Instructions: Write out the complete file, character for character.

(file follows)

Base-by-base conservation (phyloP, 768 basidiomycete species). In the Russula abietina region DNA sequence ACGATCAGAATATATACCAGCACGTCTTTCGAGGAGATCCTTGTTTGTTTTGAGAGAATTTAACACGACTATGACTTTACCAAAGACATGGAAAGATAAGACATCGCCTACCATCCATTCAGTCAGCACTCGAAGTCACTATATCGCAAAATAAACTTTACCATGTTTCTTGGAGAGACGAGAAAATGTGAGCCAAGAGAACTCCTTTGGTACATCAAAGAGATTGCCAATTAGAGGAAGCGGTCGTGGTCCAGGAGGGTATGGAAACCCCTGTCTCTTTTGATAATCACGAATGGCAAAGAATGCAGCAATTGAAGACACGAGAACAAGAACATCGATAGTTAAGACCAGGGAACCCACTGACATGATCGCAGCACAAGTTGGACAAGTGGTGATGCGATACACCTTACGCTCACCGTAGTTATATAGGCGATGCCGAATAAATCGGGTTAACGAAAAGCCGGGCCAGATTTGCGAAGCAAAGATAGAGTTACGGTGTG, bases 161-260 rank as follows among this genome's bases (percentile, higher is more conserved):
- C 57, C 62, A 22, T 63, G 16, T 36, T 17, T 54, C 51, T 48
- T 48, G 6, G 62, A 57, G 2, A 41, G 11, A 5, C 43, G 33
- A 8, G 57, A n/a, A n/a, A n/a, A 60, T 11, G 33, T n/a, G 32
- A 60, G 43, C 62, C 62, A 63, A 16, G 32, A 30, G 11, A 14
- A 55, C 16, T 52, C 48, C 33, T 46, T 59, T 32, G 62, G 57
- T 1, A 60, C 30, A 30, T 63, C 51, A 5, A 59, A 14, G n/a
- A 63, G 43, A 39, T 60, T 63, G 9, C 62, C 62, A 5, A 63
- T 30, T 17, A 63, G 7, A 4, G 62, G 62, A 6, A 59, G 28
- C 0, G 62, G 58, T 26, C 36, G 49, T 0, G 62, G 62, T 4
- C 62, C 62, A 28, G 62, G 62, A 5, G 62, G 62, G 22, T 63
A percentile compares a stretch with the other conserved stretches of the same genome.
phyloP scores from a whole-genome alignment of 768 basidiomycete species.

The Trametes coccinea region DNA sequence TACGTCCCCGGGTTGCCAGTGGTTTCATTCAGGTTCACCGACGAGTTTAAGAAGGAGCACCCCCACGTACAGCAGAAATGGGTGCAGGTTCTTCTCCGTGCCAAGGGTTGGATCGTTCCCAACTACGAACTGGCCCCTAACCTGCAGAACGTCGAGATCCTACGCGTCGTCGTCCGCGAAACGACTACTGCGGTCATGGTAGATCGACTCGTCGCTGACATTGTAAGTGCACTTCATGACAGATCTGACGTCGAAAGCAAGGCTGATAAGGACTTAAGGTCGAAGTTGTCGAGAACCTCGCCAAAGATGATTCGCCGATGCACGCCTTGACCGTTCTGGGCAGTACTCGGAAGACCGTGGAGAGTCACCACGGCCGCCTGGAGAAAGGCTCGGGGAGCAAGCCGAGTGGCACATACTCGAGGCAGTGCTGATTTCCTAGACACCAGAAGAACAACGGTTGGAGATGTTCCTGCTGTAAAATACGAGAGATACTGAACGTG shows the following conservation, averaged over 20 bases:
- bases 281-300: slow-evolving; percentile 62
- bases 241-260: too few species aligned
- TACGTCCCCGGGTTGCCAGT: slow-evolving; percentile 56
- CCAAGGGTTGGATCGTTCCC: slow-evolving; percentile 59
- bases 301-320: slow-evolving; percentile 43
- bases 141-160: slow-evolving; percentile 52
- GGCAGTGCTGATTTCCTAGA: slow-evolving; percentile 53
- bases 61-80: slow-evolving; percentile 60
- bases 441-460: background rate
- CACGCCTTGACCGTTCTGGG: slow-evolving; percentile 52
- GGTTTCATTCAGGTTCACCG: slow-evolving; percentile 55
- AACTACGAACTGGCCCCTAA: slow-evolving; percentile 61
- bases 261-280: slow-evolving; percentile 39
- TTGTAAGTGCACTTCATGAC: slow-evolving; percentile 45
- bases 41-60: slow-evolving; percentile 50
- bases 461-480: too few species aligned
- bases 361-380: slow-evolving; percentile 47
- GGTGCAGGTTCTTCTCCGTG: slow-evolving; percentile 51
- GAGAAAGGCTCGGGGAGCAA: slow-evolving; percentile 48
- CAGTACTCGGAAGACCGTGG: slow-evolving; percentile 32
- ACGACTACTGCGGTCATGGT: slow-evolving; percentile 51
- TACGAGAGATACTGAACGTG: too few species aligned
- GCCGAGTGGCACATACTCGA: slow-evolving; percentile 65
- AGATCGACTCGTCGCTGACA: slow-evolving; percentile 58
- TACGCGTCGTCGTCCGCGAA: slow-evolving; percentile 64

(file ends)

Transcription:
Base-by-base conservation (phyloP, 768 basidiomycete species). In the Russula abietina region DNA sequence ACGATCAGAATATATACCAGCACGTCTTTCGAGGAGATCCTTGTTTGTTTTGAGAGAATTTAACACGACTATGACTTTACCAAAGACATGGAAAGATAAGACATCGCCTACCATCCATTCAGTCAGCACTCGAAGTCACTATATCGCAAAATAAACTTTACCATGTTTCTTGGAGAGACGAGAAAATGTGAGCCAAGAGAACTCCTTTGGTACATCAAAGAGATTGCCAATTAGAGGAAGCGGTCGTGGTCCAGGAGGGTATGGAAACCCCTGTCTCTTTTGATAATCACGAATGGCAAAGAATGCAGCAATTGAAGACACGAGAACAAGAACATCGATAGTTAAGACCAGGGAACCCACTGACATGATCGCAGCACAAGTTGGACAAGTGGTGATGCGATACACCTTACGCTCACCGTAGTTATATAGGCGATGCCGAATAAATCGGGTTAACGAAAAGCCGGGCCAGATTTGCGAAGCAAAGATAGAGTTACGGTGTG, bases 161-260 rank as follows among this genome's bases (percentile, higher is more conserved):
- C 57, C 62, A 22, T 63, G 16, T 36, T 17, T 54, C 51, T 48
- T 48, G 6, G 62, A 57, G 2, A 41, G 11, A 5, C 43, G 33
- A 8, G 57, A n/a, A n/a, A n/a, A 60, T 11, G 33, T n/a, G 32
- A 60, G 43, C 62, C 62, A 63, A 16, G 32, A 30, G 11, A 14
- A 55, C 16, T 52, C 48, C 33, T 46, T 59, T 32, G 62, G 57
- T 1, A 60, C 30, A 30, T 63, C 51, A 5, A 59, A 14, G n/a
- A 63, G 43, A 39, T 60, T 63, G 9, C 62, C 62, A 5, A 63
- T 30, T 17, A 63, G 7, A 4, G 62, G 62, A 6, A 59, G 28
- C 0, G 62, G 58, T 26, C 36, G 49, T 0, G 62, G 62, T 4
- C 62, C 62, A 28, G 62, G 62, A 5, G 62, G 62, G 22, T 63
A percentile compares a stretch with the other conserved stretches of the same genome.
phyloP scores from a whole-genome alignment of 768 basidiomycete species.

The Trametes coccinea region DNA sequence TACGTCCCCGGGTTGCCAGTGGTTTCATTCAGGTTCACCGACGAGTTTAAGAAGGAGCACCCCCACGTACAGCAGAAATGGGTGCAGGTTCTTCTCCGTGCCAAGGGTTGGATCGTTCCCAACTACGAACTGGCCCCTAACCTGCAGAACGTCGAGATCCTACGCGTCGTCGTCCGCGAAACGACTACTGCGGTCATGGTAGATCGACTCGTCGCTGACATTGTAAGTGCACTTCATGACAGATCTGACGTCGAAAGCAAGGCTGATAAGGACTTAAGGTCGAAGTTGTCGAGAACCTCGCCAAAGATGATTCGCCGATGCACGCCTTGACCGTTCTGGGCAGTACTCGGAAGACCGTGGAGAGTCACCACGGCCGCCTGGAGAAAGGCTCGGGGAGCAAGCCGAGTGGCACATACTCGAGGCAGTGCTGATTTCCTAGACACCAGAAGAACAACGGTTGGAGATGTTCCTGCTGTAAAATACGAGAGATACTGAACGTG shows the following conservation, averaged over 20 bases:
- bases 281-300: slow-evolving; percentile 62
- bases 241-260: too few species aligned
- TACGTCCCCGGGTTGCCAGT: slow-evolving; percentile 56
- CCAAGGGTTGGATCGTTCCC: slow-evolving; percentile 59
- bases 301-320: slow-evolving; percentile 43
- bases 141-160: slow-evolving; percentile 52
- GGCAGTGCTGATTTCCTAGA: slow-evolving; percentile 53
- bases 61-80: slow-evolving; percentile 60
- bases 441-460: background rate
- CACGCCTTGACCGTTCTGGG: slow-evolving; percentile 52
- GGTTTCATTCAGGTTCACCG: slow-evolving; percentile 55
- AACTACGAACTGGCCCCTAA: slow-evolving; percentile 61
- bases 261-280: slow-evolving; percentile 39
- TTGTAAGTGCACTTCATGAC: slow-evolving; percentile 45
- bases 41-60: slow-evolving; percentile 50
- bases 461-480: too few species aligned
- bases 361-380: slow-evolving; percentile 47
- GGTGCAGGTTCTTCTCCGTG: slow-evolving; percentile 51
- GAGAAAGGCTCGGGGAGCAA: slow-evolving; percentile 48
- CAGTACTCGGAAGACCGTGG: slow-evolving; percentile 32
- ACGACTACTGCGGTCATGGT: slow-evolving; percentile 51
- TACGAGAGATACTGAACGTG: too few species aligned
- GCCGAGTGGCACATACTCGA: slow-evolving; percentile 65
- AGATCGACTCGTCGCTGACA: slow-evolving; percentile 58
- TACGCGTCGTCGTCCGCGAA: slow-evolving; percentile 64